New Mexico 420 Education, Music and Arts Festival is dedicated towards building an inclusive engaged community that promotes equality to economic justice. Access to various programs, improved education and to raise awareness of the critical issues facing New Mexico as well as the Nation! ONE LOVE, ONE HEART, ONE DESTINY! COME OUT AND CELEBRATE THE EXQUISITE CULTURE OF NEW MEXICO AND THE CANNABIS INDUSTRY!
HB144 hit its only snag on Thursday, the Governor’s desk…
That’s right, Governor Martinez chose to veto a bill that received support from multiple committees, and cleared the floor of both the House and Senate.
Last week Representatives Bill McCamley and Javier Martinez introduced House Bill 89, the Cannabis Revenue and Freedom Act, that would make marijuana available for recreational use in New Mexico. With the overwhelming evidence that states with legal pot can create new and lucrative revenue streams for public works, HB 89 is a win-win for New Mexico.
In another sign of the influence of progressives on the platform of the Democratic Party, DNC platform committee members this week adopted new planks in their platform calling for a reasoned pathway to future legalization” of marijuana, as well as downgrading marijuana in the Controlled Substances Act. As the Washington Post reports from Orlando, the 81-80 vote in favor was a surprise to many who expected the party to embrace a state-by-state legalization strategy. Back home in New Mexico, state Democrats already carried Marijuana policy reform in the state platform. “Marijuana should be decriminalized” says the Democratic Party of New Mexico platform. At the time it was adopted, that position was on the forefront of marijuana policy change nationwide.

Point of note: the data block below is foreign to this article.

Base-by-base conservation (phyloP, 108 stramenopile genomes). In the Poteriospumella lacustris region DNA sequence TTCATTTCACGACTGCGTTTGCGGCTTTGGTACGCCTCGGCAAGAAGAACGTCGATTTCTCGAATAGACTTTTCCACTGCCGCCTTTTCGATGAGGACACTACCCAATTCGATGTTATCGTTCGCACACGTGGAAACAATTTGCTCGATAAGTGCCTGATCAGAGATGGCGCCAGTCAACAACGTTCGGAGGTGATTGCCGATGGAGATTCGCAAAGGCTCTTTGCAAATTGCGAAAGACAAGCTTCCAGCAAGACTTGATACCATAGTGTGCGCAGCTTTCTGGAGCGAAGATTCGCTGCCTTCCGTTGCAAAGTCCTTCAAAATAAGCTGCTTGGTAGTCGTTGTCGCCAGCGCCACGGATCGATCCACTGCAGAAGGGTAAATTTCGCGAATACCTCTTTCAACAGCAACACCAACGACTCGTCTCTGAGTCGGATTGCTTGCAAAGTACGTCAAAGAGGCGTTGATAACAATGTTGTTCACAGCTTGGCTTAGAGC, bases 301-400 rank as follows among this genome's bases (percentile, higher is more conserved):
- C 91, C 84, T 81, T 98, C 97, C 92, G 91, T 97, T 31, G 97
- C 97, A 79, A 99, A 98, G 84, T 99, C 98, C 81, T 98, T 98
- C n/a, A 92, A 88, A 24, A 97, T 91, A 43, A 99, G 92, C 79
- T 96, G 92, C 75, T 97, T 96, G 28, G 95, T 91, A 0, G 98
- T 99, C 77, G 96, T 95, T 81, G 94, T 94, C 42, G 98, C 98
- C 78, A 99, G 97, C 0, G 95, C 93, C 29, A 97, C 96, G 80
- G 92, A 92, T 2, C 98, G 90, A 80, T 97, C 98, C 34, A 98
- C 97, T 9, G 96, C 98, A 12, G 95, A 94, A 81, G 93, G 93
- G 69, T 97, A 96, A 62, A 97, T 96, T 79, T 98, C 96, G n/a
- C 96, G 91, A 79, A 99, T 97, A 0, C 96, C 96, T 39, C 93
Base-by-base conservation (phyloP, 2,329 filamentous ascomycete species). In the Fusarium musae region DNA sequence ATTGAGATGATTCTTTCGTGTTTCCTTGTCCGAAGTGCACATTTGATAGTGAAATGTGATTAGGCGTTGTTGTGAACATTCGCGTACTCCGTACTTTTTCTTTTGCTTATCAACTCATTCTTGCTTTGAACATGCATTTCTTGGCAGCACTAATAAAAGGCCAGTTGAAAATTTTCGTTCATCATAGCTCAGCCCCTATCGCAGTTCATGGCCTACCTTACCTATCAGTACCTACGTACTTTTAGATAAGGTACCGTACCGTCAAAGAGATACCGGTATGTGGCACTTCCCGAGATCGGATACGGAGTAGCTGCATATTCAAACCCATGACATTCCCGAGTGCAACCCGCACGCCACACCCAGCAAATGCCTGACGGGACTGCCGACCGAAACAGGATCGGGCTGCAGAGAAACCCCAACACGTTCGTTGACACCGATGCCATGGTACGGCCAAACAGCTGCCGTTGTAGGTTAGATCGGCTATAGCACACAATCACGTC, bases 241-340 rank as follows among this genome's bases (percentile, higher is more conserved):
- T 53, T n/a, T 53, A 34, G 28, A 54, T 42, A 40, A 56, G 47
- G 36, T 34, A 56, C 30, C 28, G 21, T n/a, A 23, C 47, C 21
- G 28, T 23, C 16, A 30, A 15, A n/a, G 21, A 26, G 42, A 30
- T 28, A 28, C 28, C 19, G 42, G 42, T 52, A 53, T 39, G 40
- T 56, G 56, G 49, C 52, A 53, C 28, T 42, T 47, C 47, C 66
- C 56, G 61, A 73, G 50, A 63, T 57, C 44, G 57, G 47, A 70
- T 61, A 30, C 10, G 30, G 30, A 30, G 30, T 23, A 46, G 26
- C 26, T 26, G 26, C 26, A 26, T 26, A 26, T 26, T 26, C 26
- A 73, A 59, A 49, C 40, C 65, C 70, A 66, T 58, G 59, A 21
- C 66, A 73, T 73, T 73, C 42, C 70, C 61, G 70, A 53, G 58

[UPDATE: Debate on Sen. Ortiz y Pino’s proposal was pushed back today. No word yet on when (or if) it will be heard before the session ends. To stay up-to-date, be sure to join our email list by clicking here.]
Today the Senate Rules Committee will discuss a constitutional amendment to be added to the ballot in November that would decide the fate of legalizing marijuana in New Mexico. While not the only bill in this year’s legislative slate to tackle the issue, the constitutional amendment, if passed through both chambers, would allow New Mexican voters to decide. And in case you missed it, those voters show overwhelming support for the idea.
Over the weekend, Rep. Debbie Armstrong’s HB 466 – Medical Cannabis Research, Board & Fund – passed the House Health Committee with bipartisan support. Rep. Armstrong’s bill is critical for New Mexico’s medical and research professionals to further study the palliative effects of medical marijuana (along with its many other less-understood medical properties). The House Health Committee passed Rep. Armstrong’s bill on a 6-4 vote. It now moves to the House Appropriations and Finance Committee. Here’s what Rep. Armstrong had to say about her bill clearing its first hurdle:
“It’s very encouraging to receive bipartisan support on this important bill…The Medical Cannabis Research, Board & Fund bill will create a board that would review proposed studies in New Mexico on medical cannabis.
Four weeks down. Four weeks to go. Look below for a recap of the top stories that came out of Santa Fe this week. Some good, some bad, and some really ugly. But before you get there, make sure to check out the information about the next Moral Monday rally happening on Feb.